KEENE, New Hampshire (Reuters) - Jon Huntsman, little known outside his home state of Utah, is starting his bold play for the 2012 Republican presidential nomination by courting voters in the key state of New Hampshire.
The former governor of Utah recently resigned as President Barack Obama’s ambassador to China and has returned to potentially give his former boss headaches at the polls.
Some political insiders think the photogenic Huntsman is a tonic the Republican Party, which is struggling to find a strong candidate to run against Obama, badly needs for 2012.
But can a little-known ex-governor, who is a Mormon and whose last job was working for a Democratic president, gain any traction?
A recent look by the University of New Hampshire’s survey center showed Huntsman favored by only 1 percent of voters in the state, which has an early February primary that can help a candidate build momentum. Seventy-one percent of those polled had never heard of him.
In Hanover, New Hampshire, Thursday, Huntsman, 51, was realistic about his current obscurity, calling himself “the quintessential margin of error potential candidate,” but said he was “humbled” by the prospect of running for president. He is likely to make a decision in June on whether to push ahead with a bid or not.
Dressed in an open-necked shirt, navy blazer and gray slacks, Huntsman looked relaxed as he campaigned. He was to make a dozen public appearances in New Hampshire in five days -- from house parties to gun shops -- and was to meet with key state Republican leaders as well.
As a fiscally conservative governor, Huntsman has been on the political insiders’ radar for years. In 2007 he signed the largest tax cut in Utah and left office in August 2009 with sky-high approval ratings.
During his time as governor, Utah was named the best managed state by the Pew Center on the States.
Some pundits maintain that Obama chose Huntsman as ambassador to put a potentially tough opponent half-way across the globe. Huntsman resigned the ambassadorship after a little more than two years and has started to crank up a campaign apparatus.
He has not formally announced a run for the Republican nomination but has hired several key advisors and started a fund-raising apparatus, the Horizon PAC.
Huntsman urged potential supporters to look at his record as governor.
“We came up with a lot of innovation,” he said. “Look at that before you look at various tags and labels.”
Most New Hampshire voters still are assessing potential candidates. Many said they find Huntsman impressive but perhaps too much the politician.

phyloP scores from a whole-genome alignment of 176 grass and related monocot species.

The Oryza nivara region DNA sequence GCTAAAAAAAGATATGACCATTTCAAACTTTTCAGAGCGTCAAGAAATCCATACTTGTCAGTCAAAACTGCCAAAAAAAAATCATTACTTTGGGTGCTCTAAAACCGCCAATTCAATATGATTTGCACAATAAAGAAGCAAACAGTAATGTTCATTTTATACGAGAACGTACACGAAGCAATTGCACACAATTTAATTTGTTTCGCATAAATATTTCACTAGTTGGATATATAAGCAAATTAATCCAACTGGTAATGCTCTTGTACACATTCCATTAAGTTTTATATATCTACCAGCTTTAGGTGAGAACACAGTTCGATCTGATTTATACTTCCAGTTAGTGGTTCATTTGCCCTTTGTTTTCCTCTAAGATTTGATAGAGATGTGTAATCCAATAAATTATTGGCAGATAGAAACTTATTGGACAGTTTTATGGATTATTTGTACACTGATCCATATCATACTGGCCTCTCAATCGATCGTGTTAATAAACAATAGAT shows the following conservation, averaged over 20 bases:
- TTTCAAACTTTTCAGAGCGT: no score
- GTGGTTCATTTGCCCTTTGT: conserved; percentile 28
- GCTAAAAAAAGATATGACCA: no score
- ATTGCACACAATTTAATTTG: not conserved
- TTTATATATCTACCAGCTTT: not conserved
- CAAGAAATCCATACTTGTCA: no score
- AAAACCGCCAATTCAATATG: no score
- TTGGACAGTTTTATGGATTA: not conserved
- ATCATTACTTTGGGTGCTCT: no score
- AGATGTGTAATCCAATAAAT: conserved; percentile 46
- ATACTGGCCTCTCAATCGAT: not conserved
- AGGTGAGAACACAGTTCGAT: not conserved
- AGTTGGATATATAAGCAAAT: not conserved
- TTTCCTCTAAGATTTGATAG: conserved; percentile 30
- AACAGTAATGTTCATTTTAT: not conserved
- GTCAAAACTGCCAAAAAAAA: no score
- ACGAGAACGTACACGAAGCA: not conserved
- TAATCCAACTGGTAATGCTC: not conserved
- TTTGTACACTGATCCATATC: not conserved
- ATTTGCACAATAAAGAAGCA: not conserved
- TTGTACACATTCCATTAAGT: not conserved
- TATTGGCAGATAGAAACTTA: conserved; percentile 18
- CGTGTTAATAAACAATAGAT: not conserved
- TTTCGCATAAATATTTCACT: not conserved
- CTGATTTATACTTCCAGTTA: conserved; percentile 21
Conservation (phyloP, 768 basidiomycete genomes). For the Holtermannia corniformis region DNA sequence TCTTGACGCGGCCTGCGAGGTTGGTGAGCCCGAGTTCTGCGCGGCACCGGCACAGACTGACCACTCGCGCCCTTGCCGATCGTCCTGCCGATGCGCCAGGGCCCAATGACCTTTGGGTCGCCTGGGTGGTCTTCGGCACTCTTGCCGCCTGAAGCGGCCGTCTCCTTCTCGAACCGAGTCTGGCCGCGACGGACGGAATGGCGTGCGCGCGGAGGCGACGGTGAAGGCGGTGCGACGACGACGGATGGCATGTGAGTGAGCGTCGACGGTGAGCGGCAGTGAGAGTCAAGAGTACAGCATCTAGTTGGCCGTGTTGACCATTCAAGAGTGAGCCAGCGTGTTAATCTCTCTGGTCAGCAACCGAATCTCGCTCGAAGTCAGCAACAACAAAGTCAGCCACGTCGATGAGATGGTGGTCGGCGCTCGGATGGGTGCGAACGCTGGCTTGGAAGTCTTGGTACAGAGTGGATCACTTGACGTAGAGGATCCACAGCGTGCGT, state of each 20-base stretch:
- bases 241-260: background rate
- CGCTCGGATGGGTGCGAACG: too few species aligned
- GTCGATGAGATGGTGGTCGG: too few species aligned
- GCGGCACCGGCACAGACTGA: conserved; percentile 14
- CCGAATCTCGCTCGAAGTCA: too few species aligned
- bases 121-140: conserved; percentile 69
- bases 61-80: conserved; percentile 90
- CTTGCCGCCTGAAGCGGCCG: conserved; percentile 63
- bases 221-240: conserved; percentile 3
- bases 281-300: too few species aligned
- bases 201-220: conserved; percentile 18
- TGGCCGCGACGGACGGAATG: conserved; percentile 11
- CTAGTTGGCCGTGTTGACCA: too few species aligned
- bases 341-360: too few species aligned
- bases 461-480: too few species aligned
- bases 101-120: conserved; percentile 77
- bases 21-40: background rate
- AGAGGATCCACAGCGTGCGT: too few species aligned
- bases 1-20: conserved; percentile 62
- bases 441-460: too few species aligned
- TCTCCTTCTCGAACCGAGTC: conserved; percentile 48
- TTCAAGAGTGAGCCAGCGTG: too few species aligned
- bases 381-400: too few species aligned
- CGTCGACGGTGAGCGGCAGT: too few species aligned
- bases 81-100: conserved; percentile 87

“I asked him who he was and I think I got a very shallow response ... he seemed to be saying everything that people wanted to hear,” George Kidd, 73, a retired college professor, said after a Huntsman house party in Hancock.
In Keene, New Hampshire, Huntsman said he was attempting to bring a message of renewal to the United States. He compared a “depressed” mood in the nation to “giddiness” about the future that he saw among many Chinese.
“It’s a pretty simple discussion -- whether or not this country is ready for the 21st century,” Huntsman said.
That resonated with Derek Summerville, 22, a senior at Dartmouth College who voted for Obama in 2008 but considers himself independent. “Huntsman seems to be pursuing pragmatic, not partisan, solutions,” he said.
Huntsman’s low name recognition is only one of his liabilities with potential Republican primary voters.
“The mystique of Huntsman is that people don’t really know anything about him,” said Democratic strategist John Anzalone of Anzalone-Liszt Research in Montgomery, Alabama.
Huntsman, like presumed Republican front-runner Mitt Romney, is a Mormon, which is often seen as a negative in some of the conservative Southern U.S. states.
The candidate’s fiscal conservatism also contrasts with a more liberal record on social issues, including long-standing support of civil unions for gays and lesbians.
And then there’s that relationship with Obama, who Huntsman once praised as a “remarkable leader” in a handwritten letter.
Huntsman also worked for three Republican presidents: Ronald Reagan, George H.W. Bush and George W. Bush. But will the Obama link be a deal-breaker for primary voters?
Ralph Larson, 75, of Hebron, New Hampshire, said he was not bothered by Huntsman having worked in China for Obama but disagreed with the candidate’s support of civil unions.
“You can’t find someone who has every position you like,” Larson said.
Editing by Bill Trott